Documentation of Performance Issues Defeats Employee’s Claims of Retaliation

Kollman & Saucier
Kollman & Saucier
07/31/2019
Employers may find it concerning when their employees with performance issues also complain of workplace discrimination.  A recent decision out of the Eastern District of Virginia illustrates how progressive discipline, documentation of employee work performance problems, and investigation of employee workplace complaints can help protect employers in the long run.  Gooding-Williams v. Fairfax County School Board, No. 1:18-cv-01177 (E.D....
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Separation Code That Raises Red Flags Can Constitute Post-Settlement Retaliation

Bernadette Hunton
Bernadette Hunton
07/29/2019
When serious problems in the workplace arise, a settlement and release that allows the employer and employee to go their separate ways often presents as an attractive resolution.  The employee can separate neutrally to look for a more suited work environment, while the employer can move on without fear of litigation.  Unless of course the agreement fails to properly address prospective employer inquiries, in which case an employer may well find...
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Fourth Circuit Holds That Employer’s Shifting Story Is Evidence Of Pretext

Kollman & Saucier
Kollman & Saucier
04/26/2019
To prevail in an employment discrimination case, the plaintiff is required to present evidence of pretext by his or her (former) employer.  What exactly does pretext mean, though, at a practical level? The Fourth Circuit Court of Appeals recently explored this concept in holding that a former trash truck driver was entitled to go to trial based on sufficient evidence that his former employer’s proffered reason for terminating him was a...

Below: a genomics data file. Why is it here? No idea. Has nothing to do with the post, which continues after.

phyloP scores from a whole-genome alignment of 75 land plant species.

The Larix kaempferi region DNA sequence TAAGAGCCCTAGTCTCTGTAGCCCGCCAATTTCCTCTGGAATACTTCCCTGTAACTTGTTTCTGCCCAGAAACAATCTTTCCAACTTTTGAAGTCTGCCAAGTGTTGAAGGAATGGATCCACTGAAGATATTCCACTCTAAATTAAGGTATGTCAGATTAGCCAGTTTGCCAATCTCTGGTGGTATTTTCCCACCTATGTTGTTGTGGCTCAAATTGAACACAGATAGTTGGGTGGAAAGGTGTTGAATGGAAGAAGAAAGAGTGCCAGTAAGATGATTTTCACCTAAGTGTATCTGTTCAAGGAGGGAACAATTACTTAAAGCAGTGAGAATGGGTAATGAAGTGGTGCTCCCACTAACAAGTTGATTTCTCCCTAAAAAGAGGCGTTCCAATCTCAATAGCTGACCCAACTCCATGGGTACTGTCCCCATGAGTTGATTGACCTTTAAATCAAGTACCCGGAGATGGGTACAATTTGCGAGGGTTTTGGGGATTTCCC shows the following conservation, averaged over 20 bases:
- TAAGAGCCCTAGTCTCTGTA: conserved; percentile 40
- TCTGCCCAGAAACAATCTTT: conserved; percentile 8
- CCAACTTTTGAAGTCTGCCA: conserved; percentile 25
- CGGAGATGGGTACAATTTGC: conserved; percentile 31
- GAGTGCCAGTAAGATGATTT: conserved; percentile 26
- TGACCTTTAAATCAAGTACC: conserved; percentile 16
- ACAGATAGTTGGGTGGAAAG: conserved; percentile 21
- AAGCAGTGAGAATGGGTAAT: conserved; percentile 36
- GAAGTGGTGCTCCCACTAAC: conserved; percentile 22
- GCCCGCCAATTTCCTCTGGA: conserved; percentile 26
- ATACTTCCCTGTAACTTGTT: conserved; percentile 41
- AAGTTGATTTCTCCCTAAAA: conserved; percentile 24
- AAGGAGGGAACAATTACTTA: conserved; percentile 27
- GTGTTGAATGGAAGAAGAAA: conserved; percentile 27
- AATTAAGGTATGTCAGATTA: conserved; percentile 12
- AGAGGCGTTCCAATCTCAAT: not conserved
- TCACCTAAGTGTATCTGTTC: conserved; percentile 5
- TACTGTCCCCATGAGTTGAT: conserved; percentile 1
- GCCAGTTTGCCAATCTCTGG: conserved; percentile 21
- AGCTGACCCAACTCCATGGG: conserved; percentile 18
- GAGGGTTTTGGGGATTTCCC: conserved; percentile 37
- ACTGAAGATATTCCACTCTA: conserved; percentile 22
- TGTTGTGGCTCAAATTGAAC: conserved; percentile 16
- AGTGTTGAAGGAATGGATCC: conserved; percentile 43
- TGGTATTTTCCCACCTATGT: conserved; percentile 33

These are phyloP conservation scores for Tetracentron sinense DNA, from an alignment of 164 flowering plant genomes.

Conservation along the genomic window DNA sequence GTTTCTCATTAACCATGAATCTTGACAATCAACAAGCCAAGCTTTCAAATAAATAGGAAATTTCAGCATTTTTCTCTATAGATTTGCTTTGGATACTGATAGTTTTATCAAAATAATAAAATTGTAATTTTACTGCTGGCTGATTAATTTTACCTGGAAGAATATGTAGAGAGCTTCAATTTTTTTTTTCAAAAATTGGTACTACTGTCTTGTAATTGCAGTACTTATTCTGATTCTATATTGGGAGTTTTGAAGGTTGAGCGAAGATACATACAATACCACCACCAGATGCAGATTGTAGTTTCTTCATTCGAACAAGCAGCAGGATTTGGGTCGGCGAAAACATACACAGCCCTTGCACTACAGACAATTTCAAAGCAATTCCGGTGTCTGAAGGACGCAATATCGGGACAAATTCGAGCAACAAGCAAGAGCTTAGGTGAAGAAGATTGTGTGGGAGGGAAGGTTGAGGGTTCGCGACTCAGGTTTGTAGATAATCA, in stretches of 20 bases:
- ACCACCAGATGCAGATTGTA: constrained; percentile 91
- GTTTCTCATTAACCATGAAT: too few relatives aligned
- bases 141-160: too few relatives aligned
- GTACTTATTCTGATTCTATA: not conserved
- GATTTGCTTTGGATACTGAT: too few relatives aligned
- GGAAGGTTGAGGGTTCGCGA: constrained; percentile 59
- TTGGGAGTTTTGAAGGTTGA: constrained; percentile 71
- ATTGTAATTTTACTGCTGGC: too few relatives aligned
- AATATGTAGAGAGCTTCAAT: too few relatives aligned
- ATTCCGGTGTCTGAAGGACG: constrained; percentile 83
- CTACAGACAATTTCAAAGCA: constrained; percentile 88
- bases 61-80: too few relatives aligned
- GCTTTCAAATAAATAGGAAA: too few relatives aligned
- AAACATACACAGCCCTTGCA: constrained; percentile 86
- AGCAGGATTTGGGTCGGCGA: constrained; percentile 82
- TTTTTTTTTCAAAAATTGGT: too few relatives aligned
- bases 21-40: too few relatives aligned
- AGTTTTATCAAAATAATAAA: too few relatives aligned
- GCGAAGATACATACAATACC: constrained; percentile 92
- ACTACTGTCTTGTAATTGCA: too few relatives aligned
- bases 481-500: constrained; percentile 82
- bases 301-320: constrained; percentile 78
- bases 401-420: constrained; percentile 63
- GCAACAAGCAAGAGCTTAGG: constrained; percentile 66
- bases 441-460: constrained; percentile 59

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Some Fun Facts About The EEOC's 2018 Charge Data

The EEOC released its 2018 charge statistics earlier this week.  Here are three key pieces of information to consider: Charge filings have decreased.  In 2018, the EEOC processed 76,418 charges, which represents more than a 9% decrease from 2017, a nearly 17% decrease from 2016, and a 23.5% decreased from the all-time high year of charge filings in 2010 (99,922 charges).   Because charge filings tend to flow with the relative strength of the...
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Losing Out On Voluntary Overtime Chances Can Be Tangible, Adverse Action.

Employers are by now well-versed in the concept that under Title VII, an employer is strictly liable for a supervisor's harassment when the harassment results in a tangible employment action.  The obvious employment actions include termination, demotion, failure to promote, reassignment with significantly different responsibilities, etc.  The Fourth Circuit Court of Appeals, in Ray v. International Paper Co., No. 17-2241 (4th Cir. 2018), added to...
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Employee Who Copies Personnel Records Loses Retaliation Claim

Eric Paltell
Eric Paltell